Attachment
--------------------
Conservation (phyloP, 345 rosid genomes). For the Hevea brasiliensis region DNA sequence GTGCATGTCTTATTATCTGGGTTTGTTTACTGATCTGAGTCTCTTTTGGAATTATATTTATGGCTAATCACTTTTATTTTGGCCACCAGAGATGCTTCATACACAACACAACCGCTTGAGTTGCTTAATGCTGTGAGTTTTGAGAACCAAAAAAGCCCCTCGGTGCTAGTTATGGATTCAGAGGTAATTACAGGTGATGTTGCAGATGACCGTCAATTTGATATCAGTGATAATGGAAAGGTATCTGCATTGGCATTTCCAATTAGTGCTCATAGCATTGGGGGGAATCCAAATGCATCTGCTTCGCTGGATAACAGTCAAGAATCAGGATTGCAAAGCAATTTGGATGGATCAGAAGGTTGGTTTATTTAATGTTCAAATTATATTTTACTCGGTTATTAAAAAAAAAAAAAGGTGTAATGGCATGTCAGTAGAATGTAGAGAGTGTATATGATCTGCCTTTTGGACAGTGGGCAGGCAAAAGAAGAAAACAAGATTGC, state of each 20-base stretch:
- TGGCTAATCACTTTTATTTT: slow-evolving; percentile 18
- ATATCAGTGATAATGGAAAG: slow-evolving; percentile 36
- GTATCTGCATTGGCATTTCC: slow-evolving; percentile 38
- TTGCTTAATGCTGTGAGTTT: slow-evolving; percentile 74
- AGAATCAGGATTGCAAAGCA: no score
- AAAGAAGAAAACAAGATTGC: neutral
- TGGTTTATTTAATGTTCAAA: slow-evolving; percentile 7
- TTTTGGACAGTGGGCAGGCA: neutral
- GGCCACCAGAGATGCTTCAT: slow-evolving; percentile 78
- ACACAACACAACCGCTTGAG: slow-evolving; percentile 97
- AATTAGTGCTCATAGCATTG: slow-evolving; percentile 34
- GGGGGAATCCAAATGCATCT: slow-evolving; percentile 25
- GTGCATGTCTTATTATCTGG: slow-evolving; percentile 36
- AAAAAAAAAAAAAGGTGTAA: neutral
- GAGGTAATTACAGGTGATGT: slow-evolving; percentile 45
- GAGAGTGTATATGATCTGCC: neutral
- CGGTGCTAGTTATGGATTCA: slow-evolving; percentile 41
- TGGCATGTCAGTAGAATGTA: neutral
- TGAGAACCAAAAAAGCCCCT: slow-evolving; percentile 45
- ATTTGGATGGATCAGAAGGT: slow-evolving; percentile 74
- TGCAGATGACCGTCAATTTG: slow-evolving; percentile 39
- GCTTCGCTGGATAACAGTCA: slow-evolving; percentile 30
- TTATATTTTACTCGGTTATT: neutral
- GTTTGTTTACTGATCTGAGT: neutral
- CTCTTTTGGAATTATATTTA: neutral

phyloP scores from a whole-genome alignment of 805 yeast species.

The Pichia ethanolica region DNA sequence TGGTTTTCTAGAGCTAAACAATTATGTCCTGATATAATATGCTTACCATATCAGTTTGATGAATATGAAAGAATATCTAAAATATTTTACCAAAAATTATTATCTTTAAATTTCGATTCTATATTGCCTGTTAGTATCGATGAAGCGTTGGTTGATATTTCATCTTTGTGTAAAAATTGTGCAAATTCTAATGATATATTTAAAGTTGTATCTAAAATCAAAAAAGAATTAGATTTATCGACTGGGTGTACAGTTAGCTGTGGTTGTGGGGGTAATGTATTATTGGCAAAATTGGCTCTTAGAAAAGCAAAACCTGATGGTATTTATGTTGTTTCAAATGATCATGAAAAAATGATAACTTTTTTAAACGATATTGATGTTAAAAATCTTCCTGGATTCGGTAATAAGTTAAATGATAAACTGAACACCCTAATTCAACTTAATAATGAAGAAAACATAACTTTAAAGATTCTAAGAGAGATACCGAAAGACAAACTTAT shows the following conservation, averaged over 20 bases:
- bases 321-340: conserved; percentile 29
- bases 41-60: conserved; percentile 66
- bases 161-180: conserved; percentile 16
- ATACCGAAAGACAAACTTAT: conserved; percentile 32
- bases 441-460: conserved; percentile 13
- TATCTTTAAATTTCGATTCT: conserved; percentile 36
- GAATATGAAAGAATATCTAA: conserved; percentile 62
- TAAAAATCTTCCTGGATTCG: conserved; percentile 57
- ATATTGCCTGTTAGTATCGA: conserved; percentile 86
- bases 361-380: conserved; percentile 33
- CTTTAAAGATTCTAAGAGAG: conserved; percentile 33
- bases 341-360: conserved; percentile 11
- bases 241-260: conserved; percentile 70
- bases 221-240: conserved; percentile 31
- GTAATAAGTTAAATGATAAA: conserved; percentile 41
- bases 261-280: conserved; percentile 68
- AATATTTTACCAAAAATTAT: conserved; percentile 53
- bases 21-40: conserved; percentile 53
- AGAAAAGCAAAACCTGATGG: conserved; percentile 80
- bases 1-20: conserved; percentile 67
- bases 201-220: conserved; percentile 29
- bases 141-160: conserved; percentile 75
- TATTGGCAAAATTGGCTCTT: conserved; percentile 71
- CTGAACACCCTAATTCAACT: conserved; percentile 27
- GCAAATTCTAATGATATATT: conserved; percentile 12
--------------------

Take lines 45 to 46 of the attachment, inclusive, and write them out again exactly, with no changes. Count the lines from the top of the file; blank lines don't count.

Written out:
- AATATTTTACCAAAAATTAT: conserved; percentile 53
- bases 21-40: conserved; percentile 53